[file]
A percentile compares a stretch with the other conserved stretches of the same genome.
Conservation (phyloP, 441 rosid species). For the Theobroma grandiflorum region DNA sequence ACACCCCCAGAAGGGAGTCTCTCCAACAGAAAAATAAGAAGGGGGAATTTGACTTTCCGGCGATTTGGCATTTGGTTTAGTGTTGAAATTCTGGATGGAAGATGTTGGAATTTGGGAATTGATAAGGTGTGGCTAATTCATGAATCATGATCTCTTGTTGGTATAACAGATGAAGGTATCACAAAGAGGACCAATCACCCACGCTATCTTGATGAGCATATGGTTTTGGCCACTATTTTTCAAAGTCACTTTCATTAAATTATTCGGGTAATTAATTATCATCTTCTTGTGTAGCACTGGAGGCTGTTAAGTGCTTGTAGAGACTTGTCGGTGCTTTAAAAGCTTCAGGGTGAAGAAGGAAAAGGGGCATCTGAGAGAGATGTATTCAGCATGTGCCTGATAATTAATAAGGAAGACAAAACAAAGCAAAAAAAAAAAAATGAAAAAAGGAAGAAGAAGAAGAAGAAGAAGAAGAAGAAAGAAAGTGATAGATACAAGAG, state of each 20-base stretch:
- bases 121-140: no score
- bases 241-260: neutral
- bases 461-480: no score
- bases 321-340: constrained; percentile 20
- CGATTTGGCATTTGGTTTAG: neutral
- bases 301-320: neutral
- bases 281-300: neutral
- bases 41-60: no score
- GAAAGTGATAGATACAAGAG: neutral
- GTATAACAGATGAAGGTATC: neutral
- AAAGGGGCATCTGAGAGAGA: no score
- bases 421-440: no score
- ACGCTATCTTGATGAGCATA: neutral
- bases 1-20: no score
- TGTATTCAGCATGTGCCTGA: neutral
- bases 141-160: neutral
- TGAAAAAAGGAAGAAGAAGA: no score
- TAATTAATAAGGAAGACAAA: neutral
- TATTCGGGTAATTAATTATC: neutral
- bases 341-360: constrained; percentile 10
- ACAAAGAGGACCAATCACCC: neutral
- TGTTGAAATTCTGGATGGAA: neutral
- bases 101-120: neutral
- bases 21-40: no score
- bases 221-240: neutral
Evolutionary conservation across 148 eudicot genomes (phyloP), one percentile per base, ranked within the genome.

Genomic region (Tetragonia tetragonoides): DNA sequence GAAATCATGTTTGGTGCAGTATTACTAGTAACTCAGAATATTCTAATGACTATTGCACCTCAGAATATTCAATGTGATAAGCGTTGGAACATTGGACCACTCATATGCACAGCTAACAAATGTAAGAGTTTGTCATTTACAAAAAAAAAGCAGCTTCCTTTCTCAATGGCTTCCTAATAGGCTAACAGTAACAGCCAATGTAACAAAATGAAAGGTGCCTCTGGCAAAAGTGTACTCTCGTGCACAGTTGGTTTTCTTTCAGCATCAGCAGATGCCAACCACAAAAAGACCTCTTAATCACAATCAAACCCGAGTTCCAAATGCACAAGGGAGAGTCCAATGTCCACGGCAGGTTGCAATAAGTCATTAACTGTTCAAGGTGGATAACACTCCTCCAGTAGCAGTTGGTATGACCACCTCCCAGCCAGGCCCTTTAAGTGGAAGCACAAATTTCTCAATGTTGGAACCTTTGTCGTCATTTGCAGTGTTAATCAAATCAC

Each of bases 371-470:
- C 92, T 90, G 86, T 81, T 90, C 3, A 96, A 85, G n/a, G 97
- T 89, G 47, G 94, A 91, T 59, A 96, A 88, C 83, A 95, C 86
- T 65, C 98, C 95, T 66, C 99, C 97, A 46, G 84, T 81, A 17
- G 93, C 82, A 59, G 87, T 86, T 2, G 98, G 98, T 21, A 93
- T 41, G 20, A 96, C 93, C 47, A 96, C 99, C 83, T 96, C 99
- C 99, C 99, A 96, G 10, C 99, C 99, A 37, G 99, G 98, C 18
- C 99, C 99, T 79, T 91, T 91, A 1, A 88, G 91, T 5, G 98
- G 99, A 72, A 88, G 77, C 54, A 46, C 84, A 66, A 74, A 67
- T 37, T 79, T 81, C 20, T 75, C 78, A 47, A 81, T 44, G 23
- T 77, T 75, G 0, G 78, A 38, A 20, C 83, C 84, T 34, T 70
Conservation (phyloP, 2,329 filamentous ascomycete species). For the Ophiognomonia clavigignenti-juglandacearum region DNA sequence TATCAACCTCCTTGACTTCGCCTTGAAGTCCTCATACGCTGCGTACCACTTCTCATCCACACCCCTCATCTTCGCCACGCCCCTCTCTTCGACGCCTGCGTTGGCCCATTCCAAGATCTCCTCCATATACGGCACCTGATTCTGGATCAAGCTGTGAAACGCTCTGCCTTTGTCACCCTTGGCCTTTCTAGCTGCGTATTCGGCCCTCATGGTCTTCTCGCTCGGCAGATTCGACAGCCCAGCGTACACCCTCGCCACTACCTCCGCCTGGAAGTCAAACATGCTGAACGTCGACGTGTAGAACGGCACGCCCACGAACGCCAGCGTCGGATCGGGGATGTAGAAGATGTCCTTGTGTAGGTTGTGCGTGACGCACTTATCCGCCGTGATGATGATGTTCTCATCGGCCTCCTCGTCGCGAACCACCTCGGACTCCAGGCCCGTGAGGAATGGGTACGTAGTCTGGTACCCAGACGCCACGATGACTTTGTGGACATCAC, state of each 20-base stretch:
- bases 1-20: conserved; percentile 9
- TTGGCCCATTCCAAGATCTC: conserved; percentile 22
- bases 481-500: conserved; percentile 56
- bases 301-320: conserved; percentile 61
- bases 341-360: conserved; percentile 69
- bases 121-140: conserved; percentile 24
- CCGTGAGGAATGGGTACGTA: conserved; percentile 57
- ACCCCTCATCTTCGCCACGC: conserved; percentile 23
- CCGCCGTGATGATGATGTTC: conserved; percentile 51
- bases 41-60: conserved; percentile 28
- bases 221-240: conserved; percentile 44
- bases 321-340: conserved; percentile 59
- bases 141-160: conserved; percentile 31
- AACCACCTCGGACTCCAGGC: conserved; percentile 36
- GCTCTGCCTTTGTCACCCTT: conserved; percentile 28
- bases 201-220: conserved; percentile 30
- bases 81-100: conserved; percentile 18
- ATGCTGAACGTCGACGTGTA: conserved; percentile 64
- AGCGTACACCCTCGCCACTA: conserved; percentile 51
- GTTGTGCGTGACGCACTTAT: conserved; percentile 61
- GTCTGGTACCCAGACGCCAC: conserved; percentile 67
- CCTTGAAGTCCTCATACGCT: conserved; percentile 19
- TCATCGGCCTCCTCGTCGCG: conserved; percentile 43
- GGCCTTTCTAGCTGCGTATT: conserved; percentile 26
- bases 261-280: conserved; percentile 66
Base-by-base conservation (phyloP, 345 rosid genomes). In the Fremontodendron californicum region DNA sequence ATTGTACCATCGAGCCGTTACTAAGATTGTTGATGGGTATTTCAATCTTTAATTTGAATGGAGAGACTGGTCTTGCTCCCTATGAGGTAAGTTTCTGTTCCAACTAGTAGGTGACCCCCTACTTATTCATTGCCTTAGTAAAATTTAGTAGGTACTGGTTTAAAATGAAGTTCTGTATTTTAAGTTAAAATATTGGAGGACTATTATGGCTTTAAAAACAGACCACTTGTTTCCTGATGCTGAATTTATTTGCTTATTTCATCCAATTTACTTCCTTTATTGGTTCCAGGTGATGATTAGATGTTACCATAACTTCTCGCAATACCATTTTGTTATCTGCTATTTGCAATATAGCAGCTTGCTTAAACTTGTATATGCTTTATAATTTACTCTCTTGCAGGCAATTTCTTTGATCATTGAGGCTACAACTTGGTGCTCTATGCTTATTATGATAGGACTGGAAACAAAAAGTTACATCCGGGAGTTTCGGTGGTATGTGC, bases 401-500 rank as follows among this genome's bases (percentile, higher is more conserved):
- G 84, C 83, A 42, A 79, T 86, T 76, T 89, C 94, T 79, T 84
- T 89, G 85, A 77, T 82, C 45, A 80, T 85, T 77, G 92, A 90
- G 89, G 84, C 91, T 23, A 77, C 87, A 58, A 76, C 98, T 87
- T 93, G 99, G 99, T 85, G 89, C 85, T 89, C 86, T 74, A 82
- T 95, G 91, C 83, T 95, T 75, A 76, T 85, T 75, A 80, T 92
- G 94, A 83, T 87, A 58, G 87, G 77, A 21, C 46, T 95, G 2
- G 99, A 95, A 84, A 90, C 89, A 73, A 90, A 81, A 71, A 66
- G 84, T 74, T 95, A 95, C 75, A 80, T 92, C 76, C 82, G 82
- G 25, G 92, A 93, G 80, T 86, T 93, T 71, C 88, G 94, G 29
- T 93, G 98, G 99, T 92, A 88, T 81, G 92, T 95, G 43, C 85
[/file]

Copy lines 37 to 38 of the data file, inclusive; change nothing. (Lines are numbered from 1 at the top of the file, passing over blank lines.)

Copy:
- C 99, C 99, T 79, T 91, T 91, A 1, A 88, G 91, T 5, G 98
- G 99, A 72, A 88, G 77, C 54, A 46, C 84, A 66, A 74, A 67